Samantha Lacerra, 20, had slept over at a friend’s house Wednesday night and wasn’t aware of what was unfolding Thursday in front of the house where she grew up on Waverley Avenue until she began being bombarded by friends trying to contact her.
“I got like 20 missed calls and text messages and they were like:‘Your mom is on the news and terrorists live across the street,’” she said.
By the time Lacerra returned home, the FBI had taped off the house across the street and news crews were huddled in her living room reviewing the video footage that her mother, Barbara Lacerra, had shot of the FBI raid at 39 Waverly Ave. before 7 a.m.
Barbara Lacerra said her husband had told her that the FBI had surrounded their neighbor's house, and they looked out the window to see agents with their guns pointed at the house. Authorities went into the home behind a shield, and Barbara Lacerra recorded the FBI placing a man from the home the back of a vehicle.
"It was really scary to see, especially near a middle school," she said.
Samantha Lacerra tried to remember who it was that lived across the street.
“I never see anyone come out of that house,” she said.
Neighbors from throughout the area walked to Waverly Avenue to watch the commotion, in what they described as an otherwise quiet street.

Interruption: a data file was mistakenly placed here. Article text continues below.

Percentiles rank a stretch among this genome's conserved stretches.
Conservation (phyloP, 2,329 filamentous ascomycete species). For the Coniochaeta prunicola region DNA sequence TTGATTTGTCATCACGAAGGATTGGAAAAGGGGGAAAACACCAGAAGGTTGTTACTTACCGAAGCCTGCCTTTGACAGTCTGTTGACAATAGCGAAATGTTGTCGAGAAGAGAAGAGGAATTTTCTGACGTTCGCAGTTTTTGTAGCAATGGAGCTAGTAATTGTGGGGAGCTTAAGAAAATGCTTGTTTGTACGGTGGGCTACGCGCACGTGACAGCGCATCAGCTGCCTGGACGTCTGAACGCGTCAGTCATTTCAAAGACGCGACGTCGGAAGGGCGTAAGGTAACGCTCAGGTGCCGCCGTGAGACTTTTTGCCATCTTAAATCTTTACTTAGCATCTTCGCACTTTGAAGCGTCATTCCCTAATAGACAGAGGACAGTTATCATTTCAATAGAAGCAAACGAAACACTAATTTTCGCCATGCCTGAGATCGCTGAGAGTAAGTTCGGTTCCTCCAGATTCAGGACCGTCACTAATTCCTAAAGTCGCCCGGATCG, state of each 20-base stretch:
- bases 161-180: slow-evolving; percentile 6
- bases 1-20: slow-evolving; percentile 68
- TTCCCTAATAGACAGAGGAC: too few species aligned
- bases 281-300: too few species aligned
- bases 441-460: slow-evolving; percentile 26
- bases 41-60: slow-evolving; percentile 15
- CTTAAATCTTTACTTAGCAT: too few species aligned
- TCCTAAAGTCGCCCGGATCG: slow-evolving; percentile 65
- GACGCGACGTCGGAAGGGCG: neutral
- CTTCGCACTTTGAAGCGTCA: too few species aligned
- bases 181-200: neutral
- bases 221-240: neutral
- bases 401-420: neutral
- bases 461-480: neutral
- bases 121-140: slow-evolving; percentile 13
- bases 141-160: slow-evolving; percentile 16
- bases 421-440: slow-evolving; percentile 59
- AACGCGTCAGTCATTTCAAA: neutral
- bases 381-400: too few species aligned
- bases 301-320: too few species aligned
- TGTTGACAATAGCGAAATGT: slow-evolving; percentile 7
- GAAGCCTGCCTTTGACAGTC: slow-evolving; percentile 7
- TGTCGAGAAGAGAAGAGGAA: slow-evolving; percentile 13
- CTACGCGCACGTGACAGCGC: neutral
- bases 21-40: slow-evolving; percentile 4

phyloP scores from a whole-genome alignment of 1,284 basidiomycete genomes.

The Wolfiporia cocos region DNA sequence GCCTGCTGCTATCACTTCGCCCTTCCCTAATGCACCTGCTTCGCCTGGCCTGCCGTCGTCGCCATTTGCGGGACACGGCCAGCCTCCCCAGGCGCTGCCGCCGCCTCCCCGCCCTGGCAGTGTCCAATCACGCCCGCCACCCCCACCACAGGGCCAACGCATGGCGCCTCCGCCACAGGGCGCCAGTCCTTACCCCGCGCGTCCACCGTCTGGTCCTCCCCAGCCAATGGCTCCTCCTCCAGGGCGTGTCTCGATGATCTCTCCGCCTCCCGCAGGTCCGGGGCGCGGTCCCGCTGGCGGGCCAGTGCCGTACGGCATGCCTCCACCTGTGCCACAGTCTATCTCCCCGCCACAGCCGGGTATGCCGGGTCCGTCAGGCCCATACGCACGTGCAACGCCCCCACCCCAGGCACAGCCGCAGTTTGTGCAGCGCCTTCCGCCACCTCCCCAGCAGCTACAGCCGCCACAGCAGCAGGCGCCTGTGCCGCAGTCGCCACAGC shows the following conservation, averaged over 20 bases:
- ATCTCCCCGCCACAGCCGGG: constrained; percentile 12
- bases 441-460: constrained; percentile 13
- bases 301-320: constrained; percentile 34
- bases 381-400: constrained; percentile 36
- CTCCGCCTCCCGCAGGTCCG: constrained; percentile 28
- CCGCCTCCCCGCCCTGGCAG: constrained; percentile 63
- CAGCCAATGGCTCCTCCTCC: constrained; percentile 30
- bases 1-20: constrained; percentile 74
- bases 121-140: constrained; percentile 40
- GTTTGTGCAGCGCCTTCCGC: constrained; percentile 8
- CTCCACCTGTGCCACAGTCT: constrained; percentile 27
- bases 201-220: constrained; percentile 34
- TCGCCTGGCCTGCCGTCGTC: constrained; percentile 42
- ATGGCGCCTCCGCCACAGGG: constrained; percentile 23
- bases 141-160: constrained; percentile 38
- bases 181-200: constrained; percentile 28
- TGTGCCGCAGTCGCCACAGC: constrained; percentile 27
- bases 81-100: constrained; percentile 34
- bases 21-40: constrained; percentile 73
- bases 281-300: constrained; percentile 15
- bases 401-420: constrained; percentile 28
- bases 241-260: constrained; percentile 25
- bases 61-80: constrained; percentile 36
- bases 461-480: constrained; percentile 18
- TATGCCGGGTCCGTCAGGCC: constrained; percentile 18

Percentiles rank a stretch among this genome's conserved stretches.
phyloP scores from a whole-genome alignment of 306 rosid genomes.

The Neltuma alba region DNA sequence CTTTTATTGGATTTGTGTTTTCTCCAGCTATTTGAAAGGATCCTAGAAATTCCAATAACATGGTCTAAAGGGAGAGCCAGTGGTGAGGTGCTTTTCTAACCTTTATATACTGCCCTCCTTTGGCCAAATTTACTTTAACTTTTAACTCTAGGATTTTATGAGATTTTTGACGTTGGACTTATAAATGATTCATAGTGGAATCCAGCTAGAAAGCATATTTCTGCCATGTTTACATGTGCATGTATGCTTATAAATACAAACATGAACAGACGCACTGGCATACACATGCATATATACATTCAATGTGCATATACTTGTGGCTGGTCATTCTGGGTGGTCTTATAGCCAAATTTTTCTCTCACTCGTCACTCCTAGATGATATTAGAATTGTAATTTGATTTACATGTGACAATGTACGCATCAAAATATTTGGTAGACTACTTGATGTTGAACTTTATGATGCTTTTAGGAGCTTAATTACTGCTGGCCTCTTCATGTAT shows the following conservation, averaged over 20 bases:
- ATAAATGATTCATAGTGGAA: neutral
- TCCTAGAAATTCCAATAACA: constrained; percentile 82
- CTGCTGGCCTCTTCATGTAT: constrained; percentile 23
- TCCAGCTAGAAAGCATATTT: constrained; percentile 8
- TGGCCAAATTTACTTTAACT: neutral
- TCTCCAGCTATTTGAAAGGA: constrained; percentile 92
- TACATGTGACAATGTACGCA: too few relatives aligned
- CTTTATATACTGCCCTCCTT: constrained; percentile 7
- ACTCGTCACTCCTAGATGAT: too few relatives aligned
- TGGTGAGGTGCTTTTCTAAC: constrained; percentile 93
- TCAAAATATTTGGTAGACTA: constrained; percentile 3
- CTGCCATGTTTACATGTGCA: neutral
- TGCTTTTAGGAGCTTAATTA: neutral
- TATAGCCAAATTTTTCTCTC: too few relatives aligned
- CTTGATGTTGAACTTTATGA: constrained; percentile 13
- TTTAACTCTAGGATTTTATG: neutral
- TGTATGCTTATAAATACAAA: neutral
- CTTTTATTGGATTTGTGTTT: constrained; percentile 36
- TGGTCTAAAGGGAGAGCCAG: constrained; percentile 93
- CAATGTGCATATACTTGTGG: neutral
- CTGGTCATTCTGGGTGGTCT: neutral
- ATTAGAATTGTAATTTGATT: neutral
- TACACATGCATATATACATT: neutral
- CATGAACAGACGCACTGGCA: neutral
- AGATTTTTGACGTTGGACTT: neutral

The house the FBI raided is across Summer Street from the Woodland Towers elderly housing building, and is less than a block from Watertown Middle School. Authorities had cordoned off the home with police tape, and FBI agents were still inside the home at noon while police directed traffic through the dozens of people and news crews around the two-story white home.
“The first thought is: ‘Is there any bombs in there? Is it going to blow up? Were they sure when they went in there,” said Janet McCullough, 65, who lives nearby on Fayette St. “I guess it can happen anywhere.”
McCullough said she has lived in the neighborhood her entire life and she said the raid shows that residents have to be aware of who lives around them.
“It’s frightening,” McCullough said. “You have to be vigilant. Hopefully from what they have out of here, they will be able to get more info and find out what is going on.”
Djano Kheremian, 39, who lives two blocks away on Alcott Street said he was driving by the Waverley Avenue home Thursday morning when he saw the FBI “everywhere” around the house.
“You never know if they are living in your own back yard,” Kheremian said.
David Ricci, 50, who lives in the neighborhood, said he was watching television Thursday and didn’t realize anything was going on until he began hearing a helicopter outside.
Ricci got on his scooter and traveled the short distance to Waverley Avenue where he saw FBI agents removing bags from 39 Waverly St.
"You never think something like this would happen so close to home," Ricci said.
Sisters Harriet and Betsy Xerikos, who have lived in the neighborhood for 10 years, said it is frightening to think that terrorists could live nearby.
“What am I supposed to think?” Harriet Xerikos said. “It’s crazy. Stuff doesn’t usually happen here, it’s a quiet town, it’s kind of scary, but at least they caught them. But we’ve lived in worse places.”
Neighbor Venus Meaghar said she thought terrorism could only happen in a big city like New York, and that nothing would happen in Boston.
“I feel so good here, I walk every day, I don’t worry about walking in the dark, the people in this neighborhood are so quiet, that’s why I like it,” Meaghar said. “It makes me nervous, now, because it could happen anywhere.”